Are You a Federal Criminal?
Are we relying on the rule of law or the judgment of men to protect our liberty?
November 3 2009 by JP Donlon
It’s remarkable that folks as far apart politically as Alan Dershowitz, Harvey Silverglate and Edwin Meese would find common ground. So why would a civil liberty advocate, a Harvard law professor/ACLU member and the former Attorney General of the U.S push for changes in the federal law to protect you, the CEO? What brings these odd bedfellows together is a phenomenon outlined in professor Silverglate’s book “Three Felonies a Day.”
Would it surprise you to learn that the ordinary professional who wakes up each morning eats breakfast and goes to work likely has committed several federal crimes in the course of the day without ever knowing what he or she did? How is this possible? As the above mentioned legal eminences would tell you, this flows from the very nature of how federal law has come to be enacted and enforced. Both the number and vagueness of federal statutes have become dangerously disconnected from the English common law tradition in America where intent to commit a crime has been key.
Adding to Silverglate’s warning is Edwin Meese, currently the chairman of the Center for Legal & Judicial Studies at the Heritage Foundation. Together with Brian Walsh, himself an attorney and senior legal research fellow at the center, they are collaborating on a book whose title says it all, “One Nation Under Arrest,” which is due to be published next year. Cases of prosecutorial abuse where ambitious figures such as former New York attorney general Eliot Spitzer use their legal authority to target high profile business executives as a stepping stone for higher office are admittedly few but the problem is not confined solely to pariah target groups such as Wall Street professionals.
Consider the case of Krister Evertson who is serving time in a federal penitentiary for an “environmental crime “ where no harm came to the environment.
An inventor, who was described as a science whiz in high school by the Washington Examiner’s Quin Hillyer, Krister Evertson was intrigued by hydrogen fuel cells. In fact, he wanted to find a way to use fuel cells to generate power without polluting the air. In his efforts to make this work he ran short of money. Up against hard times he tried to sell some of his materials on eBay which was entirely lawful. He even shipped the material via USPS using ground service only, which is what was required. This is where his problems began. As Meese describes the case in a discussion he and Walsh had with The Manhattan Institute recently, Evertson thought no more about it until one day he was driven off the road by a dark Chevrolet Suburban. A number of SWAT-gear uniformed men emerged from the Suburban and hauled Evertson out of his car, held him face down on the ground and told him he was under arrest. Looking up the terrified Evertson saw one of the SWAT team figures and spotted the large FBI letters on the back of the man’s jacket. Plaintively he asked “What did I do? What did I do?”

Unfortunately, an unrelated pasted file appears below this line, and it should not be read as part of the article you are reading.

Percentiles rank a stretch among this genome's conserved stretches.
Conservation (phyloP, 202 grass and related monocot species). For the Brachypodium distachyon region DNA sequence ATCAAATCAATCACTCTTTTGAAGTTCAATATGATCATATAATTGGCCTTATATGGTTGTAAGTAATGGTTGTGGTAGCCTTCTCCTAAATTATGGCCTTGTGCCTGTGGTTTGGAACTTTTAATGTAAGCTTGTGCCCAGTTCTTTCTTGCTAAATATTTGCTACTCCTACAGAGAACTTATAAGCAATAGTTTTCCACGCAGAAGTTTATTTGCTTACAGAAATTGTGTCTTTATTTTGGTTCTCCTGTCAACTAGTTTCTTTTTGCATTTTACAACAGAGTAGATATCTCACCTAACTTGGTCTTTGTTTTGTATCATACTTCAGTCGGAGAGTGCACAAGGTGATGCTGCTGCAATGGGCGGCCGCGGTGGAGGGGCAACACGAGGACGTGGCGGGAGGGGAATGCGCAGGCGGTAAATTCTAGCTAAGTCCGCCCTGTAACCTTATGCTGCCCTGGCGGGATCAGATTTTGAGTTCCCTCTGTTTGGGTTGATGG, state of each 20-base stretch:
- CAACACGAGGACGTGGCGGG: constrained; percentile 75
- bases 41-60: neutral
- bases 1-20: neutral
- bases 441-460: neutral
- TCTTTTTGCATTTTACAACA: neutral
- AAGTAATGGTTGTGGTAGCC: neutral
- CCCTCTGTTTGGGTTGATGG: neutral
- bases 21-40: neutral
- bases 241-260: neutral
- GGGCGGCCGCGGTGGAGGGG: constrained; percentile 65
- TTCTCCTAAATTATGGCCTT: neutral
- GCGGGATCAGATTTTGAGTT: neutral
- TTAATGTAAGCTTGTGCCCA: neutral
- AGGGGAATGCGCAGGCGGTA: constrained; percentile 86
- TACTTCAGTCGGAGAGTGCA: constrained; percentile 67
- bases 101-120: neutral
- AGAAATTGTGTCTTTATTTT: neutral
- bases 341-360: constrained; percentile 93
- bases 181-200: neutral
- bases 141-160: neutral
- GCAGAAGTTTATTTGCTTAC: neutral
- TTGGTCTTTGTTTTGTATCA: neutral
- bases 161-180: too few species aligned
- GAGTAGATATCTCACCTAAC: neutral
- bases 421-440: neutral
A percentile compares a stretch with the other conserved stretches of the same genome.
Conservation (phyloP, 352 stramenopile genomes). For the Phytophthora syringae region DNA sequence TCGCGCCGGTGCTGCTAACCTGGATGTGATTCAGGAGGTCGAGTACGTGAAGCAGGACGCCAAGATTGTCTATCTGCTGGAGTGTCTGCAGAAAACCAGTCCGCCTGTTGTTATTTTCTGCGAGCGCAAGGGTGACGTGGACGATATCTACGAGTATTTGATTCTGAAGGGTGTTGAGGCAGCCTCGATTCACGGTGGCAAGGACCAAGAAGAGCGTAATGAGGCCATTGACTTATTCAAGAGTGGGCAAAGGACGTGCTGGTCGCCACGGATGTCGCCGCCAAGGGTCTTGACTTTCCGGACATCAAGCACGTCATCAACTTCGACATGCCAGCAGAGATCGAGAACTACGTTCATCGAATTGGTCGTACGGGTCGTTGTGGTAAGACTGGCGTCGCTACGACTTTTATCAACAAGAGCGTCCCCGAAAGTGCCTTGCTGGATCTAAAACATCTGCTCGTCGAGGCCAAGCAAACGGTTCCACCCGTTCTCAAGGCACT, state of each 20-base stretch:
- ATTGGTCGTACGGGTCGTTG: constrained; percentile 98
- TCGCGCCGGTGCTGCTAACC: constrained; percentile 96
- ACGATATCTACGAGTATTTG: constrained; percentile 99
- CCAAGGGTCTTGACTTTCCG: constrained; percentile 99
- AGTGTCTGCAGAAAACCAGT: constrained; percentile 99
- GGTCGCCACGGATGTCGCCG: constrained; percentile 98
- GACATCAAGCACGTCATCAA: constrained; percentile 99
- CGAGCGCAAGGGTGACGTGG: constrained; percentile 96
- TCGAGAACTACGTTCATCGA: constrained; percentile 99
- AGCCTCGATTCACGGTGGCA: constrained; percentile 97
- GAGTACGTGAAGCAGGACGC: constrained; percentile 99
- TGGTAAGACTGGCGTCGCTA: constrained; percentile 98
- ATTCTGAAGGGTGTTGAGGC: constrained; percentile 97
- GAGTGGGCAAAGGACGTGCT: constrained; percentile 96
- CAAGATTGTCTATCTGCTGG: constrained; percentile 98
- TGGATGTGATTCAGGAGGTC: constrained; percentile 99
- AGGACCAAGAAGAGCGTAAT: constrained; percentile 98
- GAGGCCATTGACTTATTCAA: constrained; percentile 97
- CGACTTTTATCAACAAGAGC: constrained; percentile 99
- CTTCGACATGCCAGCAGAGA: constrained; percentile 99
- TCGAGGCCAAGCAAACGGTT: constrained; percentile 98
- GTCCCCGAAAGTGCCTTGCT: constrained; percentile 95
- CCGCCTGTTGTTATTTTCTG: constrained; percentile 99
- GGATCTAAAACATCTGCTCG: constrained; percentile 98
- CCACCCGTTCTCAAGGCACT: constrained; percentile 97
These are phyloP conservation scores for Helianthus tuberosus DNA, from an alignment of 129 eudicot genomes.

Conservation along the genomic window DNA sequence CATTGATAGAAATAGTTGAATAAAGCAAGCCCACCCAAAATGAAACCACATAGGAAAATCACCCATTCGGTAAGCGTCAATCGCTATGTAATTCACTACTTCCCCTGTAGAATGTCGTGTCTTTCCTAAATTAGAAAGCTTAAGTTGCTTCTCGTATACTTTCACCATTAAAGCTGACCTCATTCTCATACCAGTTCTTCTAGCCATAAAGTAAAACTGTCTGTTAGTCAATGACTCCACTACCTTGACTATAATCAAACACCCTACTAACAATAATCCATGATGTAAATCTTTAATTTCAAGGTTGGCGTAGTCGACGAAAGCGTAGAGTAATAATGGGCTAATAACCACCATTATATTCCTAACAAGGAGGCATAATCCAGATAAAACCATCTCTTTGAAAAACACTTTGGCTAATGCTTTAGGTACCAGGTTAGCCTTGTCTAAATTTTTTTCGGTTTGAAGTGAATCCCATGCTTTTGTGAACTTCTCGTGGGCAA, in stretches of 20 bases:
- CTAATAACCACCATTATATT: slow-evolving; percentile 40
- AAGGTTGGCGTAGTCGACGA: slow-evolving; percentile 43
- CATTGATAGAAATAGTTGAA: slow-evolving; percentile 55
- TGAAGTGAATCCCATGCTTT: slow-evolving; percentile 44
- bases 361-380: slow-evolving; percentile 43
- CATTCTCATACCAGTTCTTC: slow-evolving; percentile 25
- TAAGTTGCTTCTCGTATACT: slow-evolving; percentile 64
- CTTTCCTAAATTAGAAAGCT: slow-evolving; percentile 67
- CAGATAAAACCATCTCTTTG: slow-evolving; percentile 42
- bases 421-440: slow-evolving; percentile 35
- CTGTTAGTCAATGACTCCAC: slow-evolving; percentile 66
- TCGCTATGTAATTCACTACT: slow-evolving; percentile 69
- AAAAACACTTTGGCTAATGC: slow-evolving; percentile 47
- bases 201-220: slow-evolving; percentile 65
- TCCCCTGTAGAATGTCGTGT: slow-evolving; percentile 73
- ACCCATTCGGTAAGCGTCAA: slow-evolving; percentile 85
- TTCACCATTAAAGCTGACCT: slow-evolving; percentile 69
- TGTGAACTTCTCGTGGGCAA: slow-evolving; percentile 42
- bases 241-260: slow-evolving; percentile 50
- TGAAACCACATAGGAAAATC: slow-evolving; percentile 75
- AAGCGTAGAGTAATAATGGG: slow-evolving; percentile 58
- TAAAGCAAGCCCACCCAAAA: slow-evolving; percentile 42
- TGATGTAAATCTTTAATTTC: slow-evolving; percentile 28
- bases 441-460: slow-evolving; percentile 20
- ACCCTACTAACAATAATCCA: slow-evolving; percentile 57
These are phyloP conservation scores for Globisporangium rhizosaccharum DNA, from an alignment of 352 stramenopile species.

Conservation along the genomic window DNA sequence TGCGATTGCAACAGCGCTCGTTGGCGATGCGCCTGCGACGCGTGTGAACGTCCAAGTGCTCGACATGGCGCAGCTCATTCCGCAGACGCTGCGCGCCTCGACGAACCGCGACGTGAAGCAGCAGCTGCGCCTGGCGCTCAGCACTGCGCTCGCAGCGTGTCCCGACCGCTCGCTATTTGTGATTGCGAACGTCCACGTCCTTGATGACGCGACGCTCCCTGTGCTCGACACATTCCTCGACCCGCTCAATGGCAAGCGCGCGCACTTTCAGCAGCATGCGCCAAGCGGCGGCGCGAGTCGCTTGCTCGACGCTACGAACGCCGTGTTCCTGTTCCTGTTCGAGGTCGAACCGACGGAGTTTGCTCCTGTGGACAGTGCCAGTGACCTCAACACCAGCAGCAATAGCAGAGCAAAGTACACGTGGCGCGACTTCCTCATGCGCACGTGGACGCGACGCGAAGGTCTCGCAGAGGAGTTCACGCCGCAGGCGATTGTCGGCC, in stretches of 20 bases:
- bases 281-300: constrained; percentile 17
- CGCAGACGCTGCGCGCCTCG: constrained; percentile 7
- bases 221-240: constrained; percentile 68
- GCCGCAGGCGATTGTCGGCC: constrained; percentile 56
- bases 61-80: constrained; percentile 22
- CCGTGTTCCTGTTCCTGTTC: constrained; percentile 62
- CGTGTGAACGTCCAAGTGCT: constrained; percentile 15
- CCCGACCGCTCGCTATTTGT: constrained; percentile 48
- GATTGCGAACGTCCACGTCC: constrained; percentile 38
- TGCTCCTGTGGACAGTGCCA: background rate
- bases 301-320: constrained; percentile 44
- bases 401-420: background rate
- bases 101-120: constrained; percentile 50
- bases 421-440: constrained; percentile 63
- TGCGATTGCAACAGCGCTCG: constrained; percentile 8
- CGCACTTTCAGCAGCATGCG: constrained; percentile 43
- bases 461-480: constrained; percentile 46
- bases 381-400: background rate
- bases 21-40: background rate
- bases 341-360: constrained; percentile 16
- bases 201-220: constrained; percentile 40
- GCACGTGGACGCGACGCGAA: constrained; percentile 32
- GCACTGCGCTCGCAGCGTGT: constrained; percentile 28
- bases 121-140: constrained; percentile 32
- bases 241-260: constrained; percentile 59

The agent told him that he didn’t put the right sticker on the package.
At his trial Evertson testified that when he went to the post office to mail the package he was never asked by the postal clerk whether the materials in his package were hazardous (They weren’t). The clerk, however, testified that she had asked him that question. But Evertson’s lawyers cleverly had Evertson’s mother go to the same post office mailing a package of the same shape and size. It transpired the same clerk didn’t ask her the relevant question either. Upon acquittal the EPA was very unhappy with the result and charged him again, this time for “abandoning” his materials, apparently a statutory crime for which criminal intent does not have to be proved. This time the Feds got a conviction and Evertson spent close to two years in federal prison in Sheridan, Oregon.
It is estimated that there are well over 4,000 federal crimes in the federal code today versus fewer than fifty 80 years ago. This doesn’t include violations of the various regulatory agencies that have proliferated in the last 40 years. No one has collected in one place, all the violations , which by definition are federal offenses, that exist from each agency, but the best estimates run from 10,000 to 100,000 regulatory violations. Bill Webster former director of the FBI and later with the CIA was asked by Congress to find out how many regulatory agencies had independent authority to arrest people in violation of that agency’s regulations. Webster had a hard time determining this. There were so many statutes that no one in government actually knew. There are 46 distinct federal uniformed police agencies in the District of Columbia alone. He also uncovered a pattern in the life cycle of these agencies. First, an agency seeks arrest authority for its agents. Then it wants authority to use firearms, and have distintinctive badges and handcuffs. Then it wants red lights on their vehicles. “Finally, adds Meese, “they want a law enforcement retirement program with all the generous benefits that accompany it.”